As we enjoy these calm few days before the frenzy of free-agent mania hits, I thought I'd provide an update on the hottest and coldest shooters of the season just passed. Our guide here is the concept of Shot Quality, pioneered by Alan Ryder and (as implemented here) used to express the probability that a given shot is going to result in a goal, based on distance from the net, shot type (slap, wrist, etc.) and situation (power play, even-strength, shorthanded). Basically, 200 shots from a defenseman firing from the point aren't going to produce as many goals as 200 shots from a winger who fires more often from the slot.
It's important to remember that the accuracy of the information recorded during NHL games is often less than we'd desire, and while I'm not (in this post) going to the extreme of introducing rink-by-rink effects to try and somehow "correct" the data, Alan's latest piece regarding these problems is well worth a read. I'll utilize it here mainly to qualify some of the results at the end.
Our criteria here is for shooters with a minimum of 100 shots, measuring Actual Goals against Expected Goals, excluding empty netters. Expected Goals is calculated by adding up the Shot Quality factor for each individual shot over the course of a season. For instance, if a 20 foot wrister on the power play has a 19.13% chance of scoring, that shot is worth 0.1913 Expected Goals. The difference between that and Actual Goals tells us how "hot" or "cold" that shooter was, without having corrected for the opposing goaltenders.
And the coldest of the cold?
So now, some of the qualifications. The data quality problems that exist appear to indicate that games in Madison Square Garden, for example, have shots recorded with much higher shot quality than in other rinks (what the MSG scorer records as a 25 footer may have been 30, etc.). That causes Jagr and Cullen to appear much worse in these standings than is truly likely (as their Expected Goals are inflated), and the effect is probably on the order of 15-20% of their total Expected Goals value, which would move them out of this top 10 list although still leave them underperforming.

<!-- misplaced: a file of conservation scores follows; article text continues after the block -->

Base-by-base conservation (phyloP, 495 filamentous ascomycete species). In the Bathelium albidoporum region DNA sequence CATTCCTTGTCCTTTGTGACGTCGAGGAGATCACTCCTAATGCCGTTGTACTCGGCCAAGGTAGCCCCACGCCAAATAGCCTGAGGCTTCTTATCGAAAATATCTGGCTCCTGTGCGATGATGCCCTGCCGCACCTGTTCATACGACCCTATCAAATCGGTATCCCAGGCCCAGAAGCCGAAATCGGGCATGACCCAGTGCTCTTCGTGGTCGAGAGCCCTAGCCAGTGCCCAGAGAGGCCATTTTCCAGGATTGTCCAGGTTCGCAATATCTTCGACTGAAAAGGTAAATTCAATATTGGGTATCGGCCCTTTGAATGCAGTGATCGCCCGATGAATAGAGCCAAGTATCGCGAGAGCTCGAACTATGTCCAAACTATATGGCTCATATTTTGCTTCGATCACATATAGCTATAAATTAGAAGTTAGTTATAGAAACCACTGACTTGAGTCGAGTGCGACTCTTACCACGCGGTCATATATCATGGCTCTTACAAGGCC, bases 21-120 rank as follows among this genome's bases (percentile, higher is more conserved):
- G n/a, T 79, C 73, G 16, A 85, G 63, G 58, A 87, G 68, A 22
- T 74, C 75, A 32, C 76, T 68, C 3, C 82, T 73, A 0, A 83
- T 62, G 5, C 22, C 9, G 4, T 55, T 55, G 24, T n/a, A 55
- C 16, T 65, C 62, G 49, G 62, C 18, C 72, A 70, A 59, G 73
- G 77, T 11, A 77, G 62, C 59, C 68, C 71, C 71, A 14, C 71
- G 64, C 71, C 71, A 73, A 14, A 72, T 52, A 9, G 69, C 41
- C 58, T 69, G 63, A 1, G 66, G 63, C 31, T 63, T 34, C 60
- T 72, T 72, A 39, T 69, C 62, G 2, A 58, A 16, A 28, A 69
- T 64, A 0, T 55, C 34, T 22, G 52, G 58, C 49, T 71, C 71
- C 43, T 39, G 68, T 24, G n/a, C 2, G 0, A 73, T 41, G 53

On the other extreme, Tampa Bay's scoring led to a low Expected Goals value, so Vinny Prospal looks even worse when taking that factor into account, probably adding a couple more goals that he should have scored. That similar effect makes Vincent Lacavalier's results look a little less "hot", and the same would apply to Buffalo's Chris Drury and Jason Pominville, whose Expected Goals figures would be revised upwards by about 10% based on Ryder's analysis. By and large, however, the players on this list had either "lucky" or "unlucky" seasons, and it is entirely possible that their fate may change dramatically next year. Few shooters consistently over- or under-perform against expectations, giving hope to some fans, and perhaps instilling caution in others.